More information

Introduction to Discrete Probability Theory and Bayesian Networks

Introduction to Discrete Probability Theory and Bayesian Networks Introduction to Discrete Probability Theory and Bayesian Networks Dr Michael Ashcroft September 15, 2011 This document remains the property of Inatas. Reproduction in whole or in part without the written

More information

Metropolis Light Transport. Samuel Donow, Mike Flynn, David Yan CS371 Fall 2014, Morgan McGuire

Metropolis Light Transport. Samuel Donow, Mike Flynn, David Yan CS371 Fall 2014, Morgan McGuire Metropolis Light Transport Samuel Donow, Mike Flynn, David Yan CS371 Fall 2014, Morgan McGuire Overview of Presentation 1. Description of necessary tools (Path Space, Monte Carlo Integration, Rendering

More information

Posterior probability!

Posterior probability! Posterior probability! P(x θ): old name direct probability It gives the probability of contingent events (i.e. observed data) for a given hypothesis (i.e. a model with known parameters θ) L(θ)=P(x θ):

More information

Cost Model: Work, Span and Parallelism. 1 The RAM model for sequential computation:

Cost Model: Work, Span and Parallelism. 1 The RAM model for sequential computation: CSE341T 08/31/2015 Lecture 3 Cost Model: Work, Span and Parallelism In this lecture, we will look at how one analyze a parallel program written using Cilk Plus. When we analyze the cost of an algorithm

More information

ABC methods for model choice in Gibbs random fields

ABC methods for model choice in Gibbs random fields ABC methods for model choice in Gibbs random fields Jean-Michel Marin Institut de Mathématiques et Modélisation Université Montpellier 2 Joint work with Aude Grelaud, Christian Robert, François Rodolphe,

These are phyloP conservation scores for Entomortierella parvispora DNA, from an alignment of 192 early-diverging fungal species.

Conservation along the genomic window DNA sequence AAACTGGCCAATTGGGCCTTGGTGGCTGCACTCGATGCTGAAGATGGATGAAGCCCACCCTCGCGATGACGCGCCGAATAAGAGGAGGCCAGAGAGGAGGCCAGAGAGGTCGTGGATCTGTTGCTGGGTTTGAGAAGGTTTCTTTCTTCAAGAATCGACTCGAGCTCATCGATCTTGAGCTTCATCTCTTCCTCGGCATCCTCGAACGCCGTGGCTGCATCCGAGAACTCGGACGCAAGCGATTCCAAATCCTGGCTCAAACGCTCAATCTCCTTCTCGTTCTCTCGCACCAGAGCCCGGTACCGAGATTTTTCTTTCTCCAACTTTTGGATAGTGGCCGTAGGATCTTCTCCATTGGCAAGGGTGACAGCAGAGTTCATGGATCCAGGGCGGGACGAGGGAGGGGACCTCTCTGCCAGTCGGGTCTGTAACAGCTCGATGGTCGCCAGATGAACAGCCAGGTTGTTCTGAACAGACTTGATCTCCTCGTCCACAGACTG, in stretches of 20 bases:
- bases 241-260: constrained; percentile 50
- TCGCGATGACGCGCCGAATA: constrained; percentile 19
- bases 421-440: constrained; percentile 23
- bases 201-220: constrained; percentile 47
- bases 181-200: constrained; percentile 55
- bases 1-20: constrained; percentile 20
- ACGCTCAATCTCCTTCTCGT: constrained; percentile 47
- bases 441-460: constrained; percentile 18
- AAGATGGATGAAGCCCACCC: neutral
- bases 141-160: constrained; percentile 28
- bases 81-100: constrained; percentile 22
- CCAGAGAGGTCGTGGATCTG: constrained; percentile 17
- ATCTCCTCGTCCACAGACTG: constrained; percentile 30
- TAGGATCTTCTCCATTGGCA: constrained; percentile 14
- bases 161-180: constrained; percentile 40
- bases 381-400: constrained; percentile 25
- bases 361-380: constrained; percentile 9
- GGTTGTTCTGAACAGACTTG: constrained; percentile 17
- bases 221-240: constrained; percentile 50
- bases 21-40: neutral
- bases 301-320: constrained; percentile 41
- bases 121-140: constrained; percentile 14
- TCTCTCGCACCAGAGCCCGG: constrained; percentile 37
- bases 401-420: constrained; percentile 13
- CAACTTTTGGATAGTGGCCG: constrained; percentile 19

More information

CS 188: Artificial Intelligence. Probability recap

CS 188: Artificial Intelligence. Probability recap CS 188: Artificial Intelligence Bayes Nets Representation and Independence Pieter Abbeel UC Berkeley Many slides over this course adapted from Dan Klein, Stuart Russell, Andrew Moore Conditional probability

More information

Probabilistic Graphical Models

Probabilistic Graphical Models Probabilistic Graphical Models Raquel Urtasun and Tamir Hazan TTI Chicago April 4, 2011 Raquel Urtasun and Tamir Hazan (TTI-C) Graphical Models April 4, 2011 1 / 22 Bayesian Networks and independences

More information

Markov Chains. Chapter Introduction and Definitions 110SOR201(2002)

Markov Chains. Chapter Introduction and Definitions 110SOR201(2002) page 5 SOR() Chapter Markov Chains. Introduction and Definitions Consider a sequence of consecutive times ( or trials or stages): n =,,,... Suppose that at each time a probabilistic experiment is performed,

More information

6.042/18.062J Mathematics for Computer Science. Expected Value I

6.042/18.062J Mathematics for Computer Science. Expected Value I 6.42/8.62J Mathematics for Computer Science Srini Devadas and Eric Lehman May 3, 25 Lecture otes Expected Value I The expectation or expected value of a random variable is a single number that tells you

More information

The Chinese Restaurant Process

The Chinese Restaurant Process COS 597C: Bayesian nonparametrics Lecturer: David Blei Lecture # 1 Scribes: Peter Frazier, Indraneel Mukherjee September 21, 2007 In this first lecture, we begin by introducing the Chinese Restaurant Process.

More information

Introduction to Mobile Robotics Bayes Filter Particle Filter and Monte Carlo Localization

Introduction to Mobile Robotics Bayes Filter Particle Filter and Monte Carlo Localization Introduction to Mobile Robotics Bayes Filter Particle Filter and Monte Carlo Localization Wolfram Burgard, Maren Bennewitz, Diego Tipaldi, Luciano Spinello 1 Motivation Recall: Discrete filter Discretize

More information

Master s Theory Exam Spring 2006

Master s Theory Exam Spring 2006 Spring 2006 This exam contains 7 questions. You should attempt them all. Each question is divided into parts to help lead you through the material. You should attempt to complete as much of each problem

More information

LABEL PROPAGATION ON GRAPHS. SEMI-SUPERVISED LEARNING. ----Changsheng Liu 10-30-2014